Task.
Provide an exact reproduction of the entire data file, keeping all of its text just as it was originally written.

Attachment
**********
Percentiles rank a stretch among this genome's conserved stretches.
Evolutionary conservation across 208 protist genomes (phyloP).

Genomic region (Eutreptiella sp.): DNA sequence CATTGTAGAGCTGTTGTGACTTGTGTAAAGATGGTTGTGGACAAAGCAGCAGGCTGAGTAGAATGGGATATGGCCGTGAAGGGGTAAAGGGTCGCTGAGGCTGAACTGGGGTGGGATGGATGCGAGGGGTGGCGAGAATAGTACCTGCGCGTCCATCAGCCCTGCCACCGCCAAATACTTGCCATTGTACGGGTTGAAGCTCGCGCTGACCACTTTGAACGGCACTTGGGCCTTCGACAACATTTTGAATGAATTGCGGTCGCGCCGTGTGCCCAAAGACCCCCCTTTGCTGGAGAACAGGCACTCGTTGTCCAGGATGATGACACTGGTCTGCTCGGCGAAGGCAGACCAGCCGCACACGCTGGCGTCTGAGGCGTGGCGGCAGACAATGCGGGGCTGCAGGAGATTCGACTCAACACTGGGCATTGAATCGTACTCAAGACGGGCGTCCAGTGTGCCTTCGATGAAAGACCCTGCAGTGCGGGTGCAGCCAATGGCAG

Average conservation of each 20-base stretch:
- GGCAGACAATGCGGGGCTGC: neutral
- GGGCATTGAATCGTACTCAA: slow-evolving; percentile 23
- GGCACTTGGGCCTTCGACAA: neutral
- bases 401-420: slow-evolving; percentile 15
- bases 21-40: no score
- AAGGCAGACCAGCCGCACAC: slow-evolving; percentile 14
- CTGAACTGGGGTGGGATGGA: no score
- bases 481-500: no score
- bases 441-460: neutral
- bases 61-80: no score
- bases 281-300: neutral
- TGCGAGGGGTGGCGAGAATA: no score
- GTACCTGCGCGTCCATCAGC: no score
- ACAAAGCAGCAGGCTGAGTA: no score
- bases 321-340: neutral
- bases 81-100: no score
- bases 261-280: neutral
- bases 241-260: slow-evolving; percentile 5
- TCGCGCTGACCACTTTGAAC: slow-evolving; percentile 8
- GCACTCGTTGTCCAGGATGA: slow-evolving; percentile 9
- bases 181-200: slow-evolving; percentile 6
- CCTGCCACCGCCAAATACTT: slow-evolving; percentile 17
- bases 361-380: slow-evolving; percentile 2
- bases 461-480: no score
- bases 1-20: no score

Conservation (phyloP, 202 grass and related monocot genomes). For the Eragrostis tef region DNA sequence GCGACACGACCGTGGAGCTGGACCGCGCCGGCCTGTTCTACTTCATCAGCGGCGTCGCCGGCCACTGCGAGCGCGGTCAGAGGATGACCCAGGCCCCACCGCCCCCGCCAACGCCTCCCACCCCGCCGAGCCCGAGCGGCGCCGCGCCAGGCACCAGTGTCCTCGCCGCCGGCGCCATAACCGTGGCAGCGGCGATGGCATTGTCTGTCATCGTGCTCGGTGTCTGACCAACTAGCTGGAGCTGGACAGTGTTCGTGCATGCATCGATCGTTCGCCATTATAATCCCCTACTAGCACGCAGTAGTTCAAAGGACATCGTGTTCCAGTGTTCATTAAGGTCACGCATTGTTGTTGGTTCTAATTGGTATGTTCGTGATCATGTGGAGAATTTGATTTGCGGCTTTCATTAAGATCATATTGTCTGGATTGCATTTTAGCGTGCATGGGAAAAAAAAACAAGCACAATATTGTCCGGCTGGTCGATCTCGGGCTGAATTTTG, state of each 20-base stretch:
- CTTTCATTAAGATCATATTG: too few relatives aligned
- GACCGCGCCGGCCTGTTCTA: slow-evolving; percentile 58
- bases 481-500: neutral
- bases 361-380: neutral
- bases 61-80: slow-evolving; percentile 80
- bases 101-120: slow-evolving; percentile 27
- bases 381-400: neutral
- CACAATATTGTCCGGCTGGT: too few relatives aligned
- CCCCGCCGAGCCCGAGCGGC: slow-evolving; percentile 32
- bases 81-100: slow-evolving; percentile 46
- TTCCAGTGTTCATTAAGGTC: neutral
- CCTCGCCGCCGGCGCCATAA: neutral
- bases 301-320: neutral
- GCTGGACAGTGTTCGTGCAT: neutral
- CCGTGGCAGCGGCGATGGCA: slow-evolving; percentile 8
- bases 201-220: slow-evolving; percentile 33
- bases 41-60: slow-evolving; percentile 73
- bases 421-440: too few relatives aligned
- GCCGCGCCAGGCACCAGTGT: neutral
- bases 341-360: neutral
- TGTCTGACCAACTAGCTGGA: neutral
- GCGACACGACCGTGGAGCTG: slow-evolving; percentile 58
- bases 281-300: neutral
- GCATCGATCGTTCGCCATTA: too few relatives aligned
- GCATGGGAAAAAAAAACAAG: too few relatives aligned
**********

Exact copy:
Percentiles rank a stretch among this genome's conserved stretches.
Evolutionary conservation across 208 protist genomes (phyloP).

Genomic region (Eutreptiella sp.): DNA sequence CATTGTAGAGCTGTTGTGACTTGTGTAAAGATGGTTGTGGACAAAGCAGCAGGCTGAGTAGAATGGGATATGGCCGTGAAGGGGTAAAGGGTCGCTGAGGCTGAACTGGGGTGGGATGGATGCGAGGGGTGGCGAGAATAGTACCTGCGCGTCCATCAGCCCTGCCACCGCCAAATACTTGCCATTGTACGGGTTGAAGCTCGCGCTGACCACTTTGAACGGCACTTGGGCCTTCGACAACATTTTGAATGAATTGCGGTCGCGCCGTGTGCCCAAAGACCCCCCTTTGCTGGAGAACAGGCACTCGTTGTCCAGGATGATGACACTGGTCTGCTCGGCGAAGGCAGACCAGCCGCACACGCTGGCGTCTGAGGCGTGGCGGCAGACAATGCGGGGCTGCAGGAGATTCGACTCAACACTGGGCATTGAATCGTACTCAAGACGGGCGTCCAGTGTGCCTTCGATGAAAGACCCTGCAGTGCGGGTGCAGCCAATGGCAG

Average conservation of each 20-base stretch:
- GGCAGACAATGCGGGGCTGC: neutral
- GGGCATTGAATCGTACTCAA: slow-evolving; percentile 23
- GGCACTTGGGCCTTCGACAA: neutral
- bases 401-420: slow-evolving; percentile 15
- bases 21-40: no score
- AAGGCAGACCAGCCGCACAC: slow-evolving; percentile 14
- CTGAACTGGGGTGGGATGGA: no score
- bases 481-500: no score
- bases 441-460: neutral
- bases 61-80: no score
- bases 281-300: neutral
- TGCGAGGGGTGGCGAGAATA: no score
- GTACCTGCGCGTCCATCAGC: no score
- ACAAAGCAGCAGGCTGAGTA: no score
- bases 321-340: neutral
- bases 81-100: no score
- bases 261-280: neutral
- bases 241-260: slow-evolving; percentile 5
- TCGCGCTGACCACTTTGAAC: slow-evolving; percentile 8
- GCACTCGTTGTCCAGGATGA: slow-evolving; percentile 9
- bases 181-200: slow-evolving; percentile 6
- CCTGCCACCGCCAAATACTT: slow-evolving; percentile 17
- bases 361-380: slow-evolving; percentile 2
- bases 461-480: no score
- bases 1-20: no score

Conservation (phyloP, 202 grass and related monocot genomes). For the Eragrostis tef region DNA sequence GCGACACGACCGTGGAGCTGGACCGCGCCGGCCTGTTCTACTTCATCAGCGGCGTCGCCGGCCACTGCGAGCGCGGTCAGAGGATGACCCAGGCCCCACCGCCCCCGCCAACGCCTCCCACCCCGCCGAGCCCGAGCGGCGCCGCGCCAGGCACCAGTGTCCTCGCCGCCGGCGCCATAACCGTGGCAGCGGCGATGGCATTGTCTGTCATCGTGCTCGGTGTCTGACCAACTAGCTGGAGCTGGACAGTGTTCGTGCATGCATCGATCGTTCGCCATTATAATCCCCTACTAGCACGCAGTAGTTCAAAGGACATCGTGTTCCAGTGTTCATTAAGGTCACGCATTGTTGTTGGTTCTAATTGGTATGTTCGTGATCATGTGGAGAATTTGATTTGCGGCTTTCATTAAGATCATATTGTCTGGATTGCATTTTAGCGTGCATGGGAAAAAAAAACAAGCACAATATTGTCCGGCTGGTCGATCTCGGGCTGAATTTTG, state of each 20-base stretch:
- CTTTCATTAAGATCATATTG: too few relatives aligned
- GACCGCGCCGGCCTGTTCTA: slow-evolving; percentile 58
- bases 481-500: neutral
- bases 361-380: neutral
- bases 61-80: slow-evolving; percentile 80
- bases 101-120: slow-evolving; percentile 27
- bases 381-400: neutral
- CACAATATTGTCCGGCTGGT: too few relatives aligned
- CCCCGCCGAGCCCGAGCGGC: slow-evolving; percentile 32
- bases 81-100: slow-evolving; percentile 46
- TTCCAGTGTTCATTAAGGTC: neutral
- CCTCGCCGCCGGCGCCATAA: neutral
- bases 301-320: neutral
- GCTGGACAGTGTTCGTGCAT: neutral
- CCGTGGCAGCGGCGATGGCA: slow-evolving; percentile 8
- bases 201-220: slow-evolving; percentile 33
- bases 41-60: slow-evolving; percentile 73
- bases 421-440: too few relatives aligned
- GCCGCGCCAGGCACCAGTGT: neutral
- bases 341-360: neutral
- TGTCTGACCAACTAGCTGGA: neutral
- GCGACACGACCGTGGAGCTG: slow-evolving; percentile 58
- bases 281-300: neutral
- GCATCGATCGTTCGCCATTA: too few relatives aligned
- GCATGGGAAAAAAAAACAAG: too few relatives aligned